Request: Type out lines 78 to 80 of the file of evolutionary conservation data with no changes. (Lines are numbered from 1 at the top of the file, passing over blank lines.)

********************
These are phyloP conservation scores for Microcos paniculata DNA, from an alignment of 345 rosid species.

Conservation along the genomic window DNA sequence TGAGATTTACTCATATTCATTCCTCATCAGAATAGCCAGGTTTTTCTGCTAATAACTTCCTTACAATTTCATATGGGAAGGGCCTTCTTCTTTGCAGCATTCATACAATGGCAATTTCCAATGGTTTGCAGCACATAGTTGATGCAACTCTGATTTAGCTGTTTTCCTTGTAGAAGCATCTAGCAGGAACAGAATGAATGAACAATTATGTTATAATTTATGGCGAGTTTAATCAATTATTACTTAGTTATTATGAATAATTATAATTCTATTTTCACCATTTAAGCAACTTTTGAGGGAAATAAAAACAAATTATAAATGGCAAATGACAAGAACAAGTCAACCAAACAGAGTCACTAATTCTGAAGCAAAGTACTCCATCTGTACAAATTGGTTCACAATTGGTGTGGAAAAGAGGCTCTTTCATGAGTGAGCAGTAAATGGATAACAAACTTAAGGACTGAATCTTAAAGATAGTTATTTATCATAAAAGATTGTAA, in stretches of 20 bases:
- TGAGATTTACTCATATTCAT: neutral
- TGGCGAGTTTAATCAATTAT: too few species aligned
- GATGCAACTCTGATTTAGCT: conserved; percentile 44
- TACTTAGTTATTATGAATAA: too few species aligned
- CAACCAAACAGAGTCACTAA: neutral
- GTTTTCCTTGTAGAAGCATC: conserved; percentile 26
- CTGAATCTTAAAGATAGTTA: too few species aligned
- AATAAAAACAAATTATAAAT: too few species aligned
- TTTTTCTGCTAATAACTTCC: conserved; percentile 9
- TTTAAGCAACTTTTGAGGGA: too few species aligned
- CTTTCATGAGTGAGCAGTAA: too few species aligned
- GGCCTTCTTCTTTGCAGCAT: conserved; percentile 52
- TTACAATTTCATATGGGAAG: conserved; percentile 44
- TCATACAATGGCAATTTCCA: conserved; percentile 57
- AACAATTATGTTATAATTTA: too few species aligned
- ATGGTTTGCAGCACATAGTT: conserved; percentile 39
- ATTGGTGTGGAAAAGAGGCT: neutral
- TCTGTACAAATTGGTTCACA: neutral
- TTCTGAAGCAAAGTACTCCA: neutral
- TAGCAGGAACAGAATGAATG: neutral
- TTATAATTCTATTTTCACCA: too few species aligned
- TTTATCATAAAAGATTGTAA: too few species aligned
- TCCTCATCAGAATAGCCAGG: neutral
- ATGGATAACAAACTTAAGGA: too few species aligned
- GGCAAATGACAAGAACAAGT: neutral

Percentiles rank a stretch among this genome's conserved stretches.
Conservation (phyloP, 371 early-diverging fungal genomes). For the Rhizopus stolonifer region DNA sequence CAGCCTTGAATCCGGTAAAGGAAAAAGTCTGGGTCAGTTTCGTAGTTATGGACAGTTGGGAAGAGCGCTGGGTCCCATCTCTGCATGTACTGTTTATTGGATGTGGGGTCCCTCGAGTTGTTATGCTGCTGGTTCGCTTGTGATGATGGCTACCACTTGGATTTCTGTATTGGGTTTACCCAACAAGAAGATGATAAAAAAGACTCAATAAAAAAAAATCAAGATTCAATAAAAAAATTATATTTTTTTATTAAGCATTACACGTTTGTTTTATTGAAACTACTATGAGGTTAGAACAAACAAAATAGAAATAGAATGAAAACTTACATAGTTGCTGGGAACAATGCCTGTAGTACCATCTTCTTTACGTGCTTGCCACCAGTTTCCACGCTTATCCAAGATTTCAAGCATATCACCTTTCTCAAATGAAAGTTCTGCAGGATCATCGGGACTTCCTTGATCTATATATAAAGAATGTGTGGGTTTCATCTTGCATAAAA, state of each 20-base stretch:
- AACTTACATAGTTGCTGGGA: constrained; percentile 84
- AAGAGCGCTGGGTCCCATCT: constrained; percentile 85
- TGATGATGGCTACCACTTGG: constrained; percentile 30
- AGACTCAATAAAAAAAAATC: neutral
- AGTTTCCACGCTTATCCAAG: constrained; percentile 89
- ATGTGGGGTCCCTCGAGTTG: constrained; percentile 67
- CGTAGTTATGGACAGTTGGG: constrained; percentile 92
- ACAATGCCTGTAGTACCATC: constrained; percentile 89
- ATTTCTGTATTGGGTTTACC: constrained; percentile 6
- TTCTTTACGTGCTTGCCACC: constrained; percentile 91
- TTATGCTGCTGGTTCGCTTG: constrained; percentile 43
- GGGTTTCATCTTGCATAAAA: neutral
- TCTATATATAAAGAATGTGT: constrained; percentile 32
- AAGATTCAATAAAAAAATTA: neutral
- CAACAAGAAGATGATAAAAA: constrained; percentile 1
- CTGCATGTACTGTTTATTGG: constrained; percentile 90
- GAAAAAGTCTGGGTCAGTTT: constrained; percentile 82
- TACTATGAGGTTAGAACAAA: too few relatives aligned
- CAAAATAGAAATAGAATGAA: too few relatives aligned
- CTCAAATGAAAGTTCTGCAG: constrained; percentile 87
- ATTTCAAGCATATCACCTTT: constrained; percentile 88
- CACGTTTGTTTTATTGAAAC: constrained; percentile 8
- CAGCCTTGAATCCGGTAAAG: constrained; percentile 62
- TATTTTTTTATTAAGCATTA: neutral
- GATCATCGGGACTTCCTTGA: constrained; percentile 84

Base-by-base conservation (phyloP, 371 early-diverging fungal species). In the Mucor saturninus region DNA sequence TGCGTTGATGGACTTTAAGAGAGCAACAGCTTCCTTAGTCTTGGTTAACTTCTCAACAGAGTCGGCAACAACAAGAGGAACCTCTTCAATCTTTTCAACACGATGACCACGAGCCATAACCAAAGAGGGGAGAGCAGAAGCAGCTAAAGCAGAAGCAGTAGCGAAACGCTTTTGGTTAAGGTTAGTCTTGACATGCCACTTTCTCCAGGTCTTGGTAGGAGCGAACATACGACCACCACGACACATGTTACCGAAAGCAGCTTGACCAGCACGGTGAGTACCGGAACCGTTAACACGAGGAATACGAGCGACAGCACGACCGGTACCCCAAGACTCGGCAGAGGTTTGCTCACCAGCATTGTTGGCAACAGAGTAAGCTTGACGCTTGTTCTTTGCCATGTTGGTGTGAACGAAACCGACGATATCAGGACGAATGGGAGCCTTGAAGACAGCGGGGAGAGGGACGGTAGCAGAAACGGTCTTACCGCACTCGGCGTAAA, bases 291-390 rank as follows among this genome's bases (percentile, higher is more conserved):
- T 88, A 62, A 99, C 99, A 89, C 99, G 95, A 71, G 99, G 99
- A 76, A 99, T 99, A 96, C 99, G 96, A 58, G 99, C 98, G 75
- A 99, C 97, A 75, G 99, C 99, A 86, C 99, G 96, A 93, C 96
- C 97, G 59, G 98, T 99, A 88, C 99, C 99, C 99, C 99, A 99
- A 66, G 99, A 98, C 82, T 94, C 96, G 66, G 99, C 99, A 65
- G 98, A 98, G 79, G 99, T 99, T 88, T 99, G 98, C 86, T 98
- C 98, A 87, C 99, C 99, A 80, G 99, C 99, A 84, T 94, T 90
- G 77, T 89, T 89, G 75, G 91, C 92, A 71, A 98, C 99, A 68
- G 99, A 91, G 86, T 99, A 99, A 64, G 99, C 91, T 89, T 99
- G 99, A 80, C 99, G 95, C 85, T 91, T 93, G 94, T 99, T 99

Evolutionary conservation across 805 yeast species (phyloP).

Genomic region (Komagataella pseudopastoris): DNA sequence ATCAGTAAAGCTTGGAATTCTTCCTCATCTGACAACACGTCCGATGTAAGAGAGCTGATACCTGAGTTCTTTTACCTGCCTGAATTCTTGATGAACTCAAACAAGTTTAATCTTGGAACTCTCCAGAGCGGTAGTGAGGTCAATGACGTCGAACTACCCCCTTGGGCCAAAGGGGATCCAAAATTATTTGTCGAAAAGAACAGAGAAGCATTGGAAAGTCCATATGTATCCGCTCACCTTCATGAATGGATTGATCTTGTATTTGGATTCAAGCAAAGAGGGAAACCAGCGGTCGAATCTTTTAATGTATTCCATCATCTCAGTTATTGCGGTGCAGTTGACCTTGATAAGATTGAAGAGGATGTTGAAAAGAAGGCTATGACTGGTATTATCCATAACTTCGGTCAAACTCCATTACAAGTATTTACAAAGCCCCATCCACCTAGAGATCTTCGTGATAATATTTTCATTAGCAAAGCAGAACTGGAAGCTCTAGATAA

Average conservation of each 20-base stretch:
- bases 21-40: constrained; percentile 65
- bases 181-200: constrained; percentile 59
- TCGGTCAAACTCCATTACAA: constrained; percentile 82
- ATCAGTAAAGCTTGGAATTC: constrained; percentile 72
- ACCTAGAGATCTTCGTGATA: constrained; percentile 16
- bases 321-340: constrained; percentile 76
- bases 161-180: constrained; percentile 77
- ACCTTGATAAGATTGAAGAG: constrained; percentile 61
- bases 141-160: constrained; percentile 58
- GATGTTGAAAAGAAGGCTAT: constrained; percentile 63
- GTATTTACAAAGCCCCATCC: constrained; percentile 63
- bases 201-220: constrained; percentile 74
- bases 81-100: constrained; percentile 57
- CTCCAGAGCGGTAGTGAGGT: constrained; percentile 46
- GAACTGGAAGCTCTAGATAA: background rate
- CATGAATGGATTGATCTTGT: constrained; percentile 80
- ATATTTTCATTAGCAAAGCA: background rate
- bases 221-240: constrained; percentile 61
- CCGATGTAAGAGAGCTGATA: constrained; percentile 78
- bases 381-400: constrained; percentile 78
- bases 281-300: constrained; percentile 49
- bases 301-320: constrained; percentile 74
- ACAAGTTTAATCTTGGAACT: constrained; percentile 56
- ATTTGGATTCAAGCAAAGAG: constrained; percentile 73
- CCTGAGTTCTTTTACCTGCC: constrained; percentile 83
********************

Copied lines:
- GATGTTGAAAAGAAGGCTAT: constrained; percentile 63
- GTATTTACAAAGCCCCATCC: constrained; percentile 63
- bases 201-220: constrained; percentile 74